Marriage loses intimacy after accident disables husband
DEAR ABBY: Six years ago, my husband of 20 years was in a serious accident. He was placed on disability because of it. Because of the accident, he can't perform sexually because his "goods" don't work.
I am many years younger than he is and still in my prime. I need and want the cuddling and intimacy I'm not getting and haven't gotten for years. I have thought about finding a friend with benefits, but that's risky. I can't talk to him because he flips out and says, "Then leave!"
I feel our marriage has become just a living arrangement. Talking to a counselor or a doctor is out because he will refuse. Please help.
— LOST AND LONELY
DEAR LOST AND LONELY: Your marriage doesn't have to be "just a living arrangement." Although sex may no longer be possible with your husband, there's no reason why there can't be cuddling, intimacy and affection. Talking to a licensed marriage and family therapist will be helpful for you, whether or not your husband agrees to go with you.
DEAR ABBY: My wife, "Cheryl," and I have been married for 47 years. We are both over 70 and retired. Cheryl is a wonderful mother, grandmother, cook and more. We love to travel, dance, go to movies and play with our grandchildren.
The issue is, she's very picky with the housekeeping and refuses to hire any help because she says nobody can do the job she does. I feel it's affecting our marriage because after she spends a full day once a week cleaning, she ends up exhausted and in a bad mood. I also feel guilty while she's doing all that work.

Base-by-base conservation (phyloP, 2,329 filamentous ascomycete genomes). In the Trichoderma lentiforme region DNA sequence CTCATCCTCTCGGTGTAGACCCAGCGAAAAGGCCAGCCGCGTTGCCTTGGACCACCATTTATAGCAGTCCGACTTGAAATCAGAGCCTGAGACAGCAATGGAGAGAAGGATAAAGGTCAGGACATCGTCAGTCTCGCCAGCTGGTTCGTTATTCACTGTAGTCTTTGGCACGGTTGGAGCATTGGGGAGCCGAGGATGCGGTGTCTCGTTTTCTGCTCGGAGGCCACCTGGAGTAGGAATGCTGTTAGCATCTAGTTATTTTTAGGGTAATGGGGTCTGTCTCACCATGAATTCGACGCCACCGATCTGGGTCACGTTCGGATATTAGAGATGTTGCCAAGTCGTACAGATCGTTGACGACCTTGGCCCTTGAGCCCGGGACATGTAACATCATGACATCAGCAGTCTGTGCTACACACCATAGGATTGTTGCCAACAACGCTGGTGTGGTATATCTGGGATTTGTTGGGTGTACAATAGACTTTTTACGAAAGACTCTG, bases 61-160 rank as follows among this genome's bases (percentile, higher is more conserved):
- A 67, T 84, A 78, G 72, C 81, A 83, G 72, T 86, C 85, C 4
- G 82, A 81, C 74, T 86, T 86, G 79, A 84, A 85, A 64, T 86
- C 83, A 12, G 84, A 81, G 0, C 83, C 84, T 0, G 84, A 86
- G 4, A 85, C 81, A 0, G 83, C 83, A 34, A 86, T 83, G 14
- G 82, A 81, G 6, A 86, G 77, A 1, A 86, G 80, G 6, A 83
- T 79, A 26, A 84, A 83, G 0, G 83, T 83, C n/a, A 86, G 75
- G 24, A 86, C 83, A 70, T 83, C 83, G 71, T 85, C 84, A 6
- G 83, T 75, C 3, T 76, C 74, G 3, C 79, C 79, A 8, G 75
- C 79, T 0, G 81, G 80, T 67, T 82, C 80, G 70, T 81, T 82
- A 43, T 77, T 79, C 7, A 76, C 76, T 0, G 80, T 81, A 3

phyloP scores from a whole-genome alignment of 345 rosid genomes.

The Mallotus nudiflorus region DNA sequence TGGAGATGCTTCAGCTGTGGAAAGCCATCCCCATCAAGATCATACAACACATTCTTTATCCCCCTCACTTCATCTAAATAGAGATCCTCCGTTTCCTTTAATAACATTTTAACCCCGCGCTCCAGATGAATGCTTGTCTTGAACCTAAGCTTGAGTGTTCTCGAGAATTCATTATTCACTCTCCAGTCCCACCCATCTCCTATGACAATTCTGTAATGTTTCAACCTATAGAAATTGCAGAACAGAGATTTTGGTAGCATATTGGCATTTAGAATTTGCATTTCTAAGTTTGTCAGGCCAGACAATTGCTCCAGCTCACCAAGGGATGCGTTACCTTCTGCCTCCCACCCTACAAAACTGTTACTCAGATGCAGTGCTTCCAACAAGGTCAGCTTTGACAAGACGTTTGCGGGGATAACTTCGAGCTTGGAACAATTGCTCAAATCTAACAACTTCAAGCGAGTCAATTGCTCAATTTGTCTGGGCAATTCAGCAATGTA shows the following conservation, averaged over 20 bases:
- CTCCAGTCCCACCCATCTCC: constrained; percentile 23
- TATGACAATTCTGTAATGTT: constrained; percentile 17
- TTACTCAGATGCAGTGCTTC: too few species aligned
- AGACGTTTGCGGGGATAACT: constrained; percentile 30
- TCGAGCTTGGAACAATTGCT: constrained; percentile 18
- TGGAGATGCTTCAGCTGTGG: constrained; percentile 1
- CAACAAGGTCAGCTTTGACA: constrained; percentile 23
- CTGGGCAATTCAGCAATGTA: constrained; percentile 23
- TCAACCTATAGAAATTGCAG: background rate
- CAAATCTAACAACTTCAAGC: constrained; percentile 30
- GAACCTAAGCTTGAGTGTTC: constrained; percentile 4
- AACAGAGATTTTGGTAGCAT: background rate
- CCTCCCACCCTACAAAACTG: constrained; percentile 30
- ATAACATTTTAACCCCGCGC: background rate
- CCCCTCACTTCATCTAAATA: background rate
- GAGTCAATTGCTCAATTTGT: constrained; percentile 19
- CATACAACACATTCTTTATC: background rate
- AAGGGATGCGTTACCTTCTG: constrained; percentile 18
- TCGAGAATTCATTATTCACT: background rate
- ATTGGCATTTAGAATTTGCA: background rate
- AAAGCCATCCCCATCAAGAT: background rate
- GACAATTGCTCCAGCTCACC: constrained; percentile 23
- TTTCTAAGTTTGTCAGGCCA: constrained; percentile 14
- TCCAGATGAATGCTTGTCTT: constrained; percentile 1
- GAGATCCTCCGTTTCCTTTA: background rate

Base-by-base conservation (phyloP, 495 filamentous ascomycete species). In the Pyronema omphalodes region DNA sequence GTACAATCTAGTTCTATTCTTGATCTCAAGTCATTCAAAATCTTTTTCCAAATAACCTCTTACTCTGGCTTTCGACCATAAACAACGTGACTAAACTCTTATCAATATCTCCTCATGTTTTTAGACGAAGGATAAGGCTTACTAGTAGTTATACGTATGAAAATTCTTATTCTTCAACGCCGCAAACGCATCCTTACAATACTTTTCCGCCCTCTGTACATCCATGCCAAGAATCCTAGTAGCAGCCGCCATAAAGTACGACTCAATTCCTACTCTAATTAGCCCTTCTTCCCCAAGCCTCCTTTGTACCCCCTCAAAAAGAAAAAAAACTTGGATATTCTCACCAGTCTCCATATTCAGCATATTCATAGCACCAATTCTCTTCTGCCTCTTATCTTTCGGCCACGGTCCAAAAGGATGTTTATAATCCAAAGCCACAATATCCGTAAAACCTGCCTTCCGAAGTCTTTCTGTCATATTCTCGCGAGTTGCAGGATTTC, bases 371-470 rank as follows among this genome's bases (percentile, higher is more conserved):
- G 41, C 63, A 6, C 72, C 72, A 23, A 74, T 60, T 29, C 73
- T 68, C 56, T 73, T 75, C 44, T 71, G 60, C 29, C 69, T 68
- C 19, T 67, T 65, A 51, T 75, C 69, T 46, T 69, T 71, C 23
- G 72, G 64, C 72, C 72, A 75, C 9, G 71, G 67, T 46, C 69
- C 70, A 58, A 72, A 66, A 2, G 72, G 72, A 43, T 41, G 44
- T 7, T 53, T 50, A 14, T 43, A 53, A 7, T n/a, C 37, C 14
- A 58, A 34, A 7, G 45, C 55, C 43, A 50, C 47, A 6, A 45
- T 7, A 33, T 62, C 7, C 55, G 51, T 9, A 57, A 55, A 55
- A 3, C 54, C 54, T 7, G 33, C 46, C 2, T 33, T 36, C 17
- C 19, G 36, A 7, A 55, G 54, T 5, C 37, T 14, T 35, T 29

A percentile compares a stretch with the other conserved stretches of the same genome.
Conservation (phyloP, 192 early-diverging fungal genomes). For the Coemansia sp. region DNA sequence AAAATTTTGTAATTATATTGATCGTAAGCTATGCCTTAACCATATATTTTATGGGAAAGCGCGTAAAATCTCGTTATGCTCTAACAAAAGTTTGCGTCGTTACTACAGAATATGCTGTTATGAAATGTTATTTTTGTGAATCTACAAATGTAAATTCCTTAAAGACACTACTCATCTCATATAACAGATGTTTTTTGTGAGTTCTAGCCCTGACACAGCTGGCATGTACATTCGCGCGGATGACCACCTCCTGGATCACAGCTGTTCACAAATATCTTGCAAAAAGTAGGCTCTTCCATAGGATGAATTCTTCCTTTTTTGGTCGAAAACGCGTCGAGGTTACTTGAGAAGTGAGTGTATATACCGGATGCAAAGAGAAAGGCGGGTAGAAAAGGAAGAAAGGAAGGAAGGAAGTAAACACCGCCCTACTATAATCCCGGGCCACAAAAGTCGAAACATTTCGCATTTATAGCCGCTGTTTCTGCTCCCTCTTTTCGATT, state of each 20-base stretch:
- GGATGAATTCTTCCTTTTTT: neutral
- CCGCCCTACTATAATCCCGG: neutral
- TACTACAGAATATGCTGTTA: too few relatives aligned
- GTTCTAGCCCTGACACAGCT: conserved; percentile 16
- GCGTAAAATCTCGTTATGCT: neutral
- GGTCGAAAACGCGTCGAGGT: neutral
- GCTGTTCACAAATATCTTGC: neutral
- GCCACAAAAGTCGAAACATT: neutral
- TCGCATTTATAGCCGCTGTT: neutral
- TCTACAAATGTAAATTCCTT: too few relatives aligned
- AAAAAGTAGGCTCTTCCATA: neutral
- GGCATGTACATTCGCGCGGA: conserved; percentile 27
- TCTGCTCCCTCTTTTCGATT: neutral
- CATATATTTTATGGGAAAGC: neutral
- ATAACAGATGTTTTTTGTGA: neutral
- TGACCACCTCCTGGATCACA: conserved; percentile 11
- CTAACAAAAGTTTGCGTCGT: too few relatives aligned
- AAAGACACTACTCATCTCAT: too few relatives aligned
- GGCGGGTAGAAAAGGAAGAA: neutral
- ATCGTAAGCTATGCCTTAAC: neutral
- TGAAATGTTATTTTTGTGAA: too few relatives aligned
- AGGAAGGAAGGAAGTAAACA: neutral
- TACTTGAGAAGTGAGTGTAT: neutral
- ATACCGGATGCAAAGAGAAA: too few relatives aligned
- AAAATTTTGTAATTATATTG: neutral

I don't think either one of us should have to do it. We are well-off and can easily pay someone to come for a full day of cleaning once a week. I keep telling her, to no avail, that she can't keep doing it forever. I welcome your suggestions.
— NEEDING HELP IN TEXAS
DEAR NEEDING HELP: Cheryl may think what she's doing is being a good old-fashioned housewife. Enlighten her to the fact that you feel her compulsiveness is detrimental to your marriage. Try this: Tell her again you want her to give a housekeeper a chance. Repeat that you can afford it. Explain that if she's not satisfied after the person has cleaned, you won't argue if she puts the "finishing touches" on what the cleaner may have missed. If you hire someone efficient, there won't be a lot left for her to do, and she won't be exhausted.
DEAR ABBY: My boyfriend, "Troy," takes it as a personal offense that I won't share a hotel room with him and his younger son (age 15) when we go out of town to see his older son play college sports. Troy wants me to go to all of the games, but I have said I will only go when it's the 15-year-old's weekend to be at his mom's (Troy's two sons have different mothers).
I am extremely uncomfortable sharing the same hotel room, and Troy refuses to get separate rooms. Do you agree that I'm unreasonable?
— "BAD SPORT" IN OHIO
DEAR "BAD SPORT": No, I do not. You should not be talked into doing anything that makes you uncomfortable, so stick to your guns.
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